Like Gov. Kate Brown, many state lawmakers would rather do almost anything than talk about Oregon’s public pension crisis. The problem refuses to be ignored, however. Pension costs have contributed significantly to an anticipated $1.6 billion shortfall in the state budget. As if that weren’t alarming enough, PERS is also a growing problem for local governments. The cost of employee compensation, including PERS, is increasing more rapidly than the property tax revenue upon which local governments rely.
A recently released Portland State University study provides a sobering peek at Oregon’s future. Over a five-year period from 2016 to 2021, the study estimates, the total-compensation cost of a public employee with a $70,000 salary will climb by about $36,000. The two biggest components of this increase are salary, expected to climb about $13,100, and PERS, expected to climb $13,500.
Such math points to some tough choices. Tax hikes may be necessary to retain a healthy population of teachers and other public employees. But tax hikes aren’t likely to prevail — in the Legislature or on the ballot — without a good-faith effort in Salem to contain costs, beginning with PERS. Unfortunately, that task would require leadership from the governor’s office that Oregon no longer has.
Given such difficulties, you’d think the last thing legislators would do is entertain proposals that would make the PERS problem even worse. You’d be wrong, of course.
On Monday, the Senate Workforce Committee will hold a public hearing for a bill that would classify employees of the Oregon State Hospital as police officers for pension purposes. PERS allows some employee groups, including police officers, to retire up to five years earlier than other employees and with enhanced monthly payments. Oregon State Hospital has just over 2,300 employees, including nurses, therapists, physicians and many others.
While brazen, this proposal isn’t as outlandish as it may appear. A similar bill died in committee last year. At the time, Brant Johnson, a collaborative problem solving coach and vice president of the hospital’s Service Employees International Union sublocal, explained to lawmakers why he and his colleagues deserved to be included in the “high-risk, high-stress” category of PERS. The psychiatric hospital’s patients include people deemed a risk to themselves or others and people found guilty of crimes except for insanity. Employees caring for these patients, Johnson noted, are at heightened risk of physical and psychological injury. Johnson himself claimed to suffer from post-traumatic stress disorder.
Meanwhile, the definition of police officer used for PERS purposes has become more expansive over the years. It includes parole and probation officers, criminal investigators employed by the state Department of Justice and juvenile parole and probation officers employed by the Oregon Youth Authority. It even includes Oregon lottery enforcement agents. A reasonable case probably could be made that at least some Oregon State Hospital employees endure conditions as stressful and dangerous as those public employees listed above.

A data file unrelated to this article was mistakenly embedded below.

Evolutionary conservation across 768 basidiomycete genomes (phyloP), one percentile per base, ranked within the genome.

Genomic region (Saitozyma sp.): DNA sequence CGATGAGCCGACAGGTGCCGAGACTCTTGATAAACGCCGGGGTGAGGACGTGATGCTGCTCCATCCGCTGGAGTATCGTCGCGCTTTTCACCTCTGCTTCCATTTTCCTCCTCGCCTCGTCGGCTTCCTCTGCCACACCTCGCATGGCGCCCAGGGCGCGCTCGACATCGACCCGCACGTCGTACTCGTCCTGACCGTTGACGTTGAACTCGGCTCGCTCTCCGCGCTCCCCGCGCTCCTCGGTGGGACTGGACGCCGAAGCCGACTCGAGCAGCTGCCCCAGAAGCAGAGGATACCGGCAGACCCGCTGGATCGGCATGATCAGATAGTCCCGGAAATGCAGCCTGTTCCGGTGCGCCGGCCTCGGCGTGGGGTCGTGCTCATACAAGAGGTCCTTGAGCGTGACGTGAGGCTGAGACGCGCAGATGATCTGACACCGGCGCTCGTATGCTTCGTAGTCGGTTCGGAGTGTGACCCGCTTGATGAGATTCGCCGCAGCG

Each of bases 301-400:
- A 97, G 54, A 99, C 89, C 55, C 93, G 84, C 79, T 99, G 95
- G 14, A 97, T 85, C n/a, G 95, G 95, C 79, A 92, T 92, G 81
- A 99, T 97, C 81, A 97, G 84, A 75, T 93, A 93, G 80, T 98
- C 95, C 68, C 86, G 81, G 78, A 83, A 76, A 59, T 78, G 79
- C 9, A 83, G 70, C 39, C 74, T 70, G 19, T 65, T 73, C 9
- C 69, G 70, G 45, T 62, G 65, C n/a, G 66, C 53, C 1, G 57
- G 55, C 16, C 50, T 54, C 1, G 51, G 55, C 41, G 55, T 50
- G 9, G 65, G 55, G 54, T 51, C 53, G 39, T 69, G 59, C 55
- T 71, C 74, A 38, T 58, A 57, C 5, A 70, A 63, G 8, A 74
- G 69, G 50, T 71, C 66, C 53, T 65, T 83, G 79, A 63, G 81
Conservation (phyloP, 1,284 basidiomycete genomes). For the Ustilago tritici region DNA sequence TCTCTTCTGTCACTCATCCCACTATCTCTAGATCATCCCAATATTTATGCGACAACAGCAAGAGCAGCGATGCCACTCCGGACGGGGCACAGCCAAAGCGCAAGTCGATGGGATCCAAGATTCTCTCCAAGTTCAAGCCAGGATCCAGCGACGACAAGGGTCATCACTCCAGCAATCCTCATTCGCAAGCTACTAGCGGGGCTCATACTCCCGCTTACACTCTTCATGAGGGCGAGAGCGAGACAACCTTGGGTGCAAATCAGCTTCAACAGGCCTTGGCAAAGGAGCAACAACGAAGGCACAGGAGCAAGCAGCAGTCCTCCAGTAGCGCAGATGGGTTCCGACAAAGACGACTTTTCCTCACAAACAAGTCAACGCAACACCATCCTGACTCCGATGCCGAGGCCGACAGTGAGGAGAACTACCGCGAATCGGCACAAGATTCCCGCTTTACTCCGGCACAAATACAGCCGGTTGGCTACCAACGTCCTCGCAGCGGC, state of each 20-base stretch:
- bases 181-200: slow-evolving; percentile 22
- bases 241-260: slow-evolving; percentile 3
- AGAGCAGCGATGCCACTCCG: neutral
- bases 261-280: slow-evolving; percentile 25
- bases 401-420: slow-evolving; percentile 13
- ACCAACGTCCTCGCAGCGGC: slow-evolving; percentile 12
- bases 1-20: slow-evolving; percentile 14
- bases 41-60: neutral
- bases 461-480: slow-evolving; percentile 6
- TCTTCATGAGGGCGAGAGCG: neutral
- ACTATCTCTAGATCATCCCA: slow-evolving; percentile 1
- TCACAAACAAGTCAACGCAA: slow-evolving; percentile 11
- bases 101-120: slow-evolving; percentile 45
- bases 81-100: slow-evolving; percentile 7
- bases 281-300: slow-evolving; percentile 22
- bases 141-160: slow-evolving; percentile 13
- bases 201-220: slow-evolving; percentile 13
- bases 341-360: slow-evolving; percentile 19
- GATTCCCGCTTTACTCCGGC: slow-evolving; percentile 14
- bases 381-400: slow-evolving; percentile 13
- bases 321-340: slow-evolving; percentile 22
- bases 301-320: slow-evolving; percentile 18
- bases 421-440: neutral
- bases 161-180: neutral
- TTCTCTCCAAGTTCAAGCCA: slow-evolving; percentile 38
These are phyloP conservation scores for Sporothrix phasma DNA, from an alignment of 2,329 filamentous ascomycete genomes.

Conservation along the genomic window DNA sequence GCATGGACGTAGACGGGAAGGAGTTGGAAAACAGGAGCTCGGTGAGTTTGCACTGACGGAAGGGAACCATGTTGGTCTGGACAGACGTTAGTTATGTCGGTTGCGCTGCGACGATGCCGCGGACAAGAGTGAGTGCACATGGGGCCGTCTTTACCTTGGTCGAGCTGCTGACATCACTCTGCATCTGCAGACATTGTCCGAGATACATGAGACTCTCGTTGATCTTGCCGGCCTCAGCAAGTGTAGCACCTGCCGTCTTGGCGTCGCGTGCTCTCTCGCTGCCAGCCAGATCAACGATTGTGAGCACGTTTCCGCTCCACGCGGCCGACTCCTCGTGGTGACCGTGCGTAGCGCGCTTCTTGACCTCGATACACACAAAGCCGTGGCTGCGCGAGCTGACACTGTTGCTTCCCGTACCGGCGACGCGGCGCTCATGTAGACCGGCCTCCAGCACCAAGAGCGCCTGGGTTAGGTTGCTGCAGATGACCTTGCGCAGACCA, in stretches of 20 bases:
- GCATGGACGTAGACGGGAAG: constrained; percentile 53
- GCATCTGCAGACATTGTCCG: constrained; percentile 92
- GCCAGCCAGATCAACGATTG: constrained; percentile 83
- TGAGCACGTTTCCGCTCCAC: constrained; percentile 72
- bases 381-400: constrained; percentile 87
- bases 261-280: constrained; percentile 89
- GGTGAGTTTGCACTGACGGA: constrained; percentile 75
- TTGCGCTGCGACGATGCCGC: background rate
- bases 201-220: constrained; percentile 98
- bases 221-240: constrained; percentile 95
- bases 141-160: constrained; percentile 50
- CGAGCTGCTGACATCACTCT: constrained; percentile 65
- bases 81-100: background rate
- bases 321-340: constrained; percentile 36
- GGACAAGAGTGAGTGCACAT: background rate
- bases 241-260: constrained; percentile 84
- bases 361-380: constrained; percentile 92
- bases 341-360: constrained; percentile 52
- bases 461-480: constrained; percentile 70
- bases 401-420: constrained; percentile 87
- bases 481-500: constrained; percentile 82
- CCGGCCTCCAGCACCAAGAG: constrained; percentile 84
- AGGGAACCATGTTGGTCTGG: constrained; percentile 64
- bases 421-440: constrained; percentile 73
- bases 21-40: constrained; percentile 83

Of course, a similar case could be made for other employee groups who’d like to retire earlier and wealthier. And the moment lawmakers decided to stuff state hospital workers into the ranks of pension “police,” some other employee group would be clamoring to be included as well. At some point, the expansion has to stop.
It would be easier to take Senate Bill 811 seriously if the bill itself were a serious and carefully drawn proposal to help only those employees who face significant risk. Instead, it includes every, single employee of the state hospital, regardless of how little patient contact each person’s job entails.
Johnson, the SEIU official, explained to lawmakers in 2016 why they should supercharge pensions on such a large scale. Because the state hospital was built to “normalize” patient experience, employees are never going to be entirely removed from risk and stress, even those who work in office-support roles. Therefore, “when you come to work, you’ll park and walk through a parking lot and past grounds crews that are filled with patients,” he said. Meanwhile, “you might buy your coffee at the coffee house inside the hospital from a barista that’s a patient that’s working in that job.”
Really. If having a case of the barista terrors qualifies a state worker as a police officer for pension purposes, what wouldn’t?
Senate Bill 811 is, in the end, nothing more than a money grab that legislators have seen fit to give a hearing, and perhaps more. Meanwhile, the reluctance to discuss inconvenient matters that characterizes Gov. Brown’s relationship with Oregon’s PERS crisis is in evidence here, too. SB 811 features no named sponsor who might be expected to defend it. It is, instead, “sponsored” by the Senate Workforce Committee. The chair of that committee, Sen. Kathleen Taylor, D-Portland, might be able to shed some light on it, but her office did not reply to a request for comment.
One person who did offer an opinion is Sen. Tim Knopp, R-Bend, vice-chair of the workforce committee. And Knopp, a PERS-reform advocate, says the bill will “have a substantial impact to the system in a negative way financially.” Given that PERS is “already overextended and near collapse ... my goal is not to do anything to further that, but to do what we can to improve the fiscal condition and the sustainability of PERS.”
Let’s hope most of Knopp’s colleagues share his goal, especially if they intend to seek tax increases to mitigate the harm of past PERS mistakes.
— Erik Lukens is editor of The Bulletin.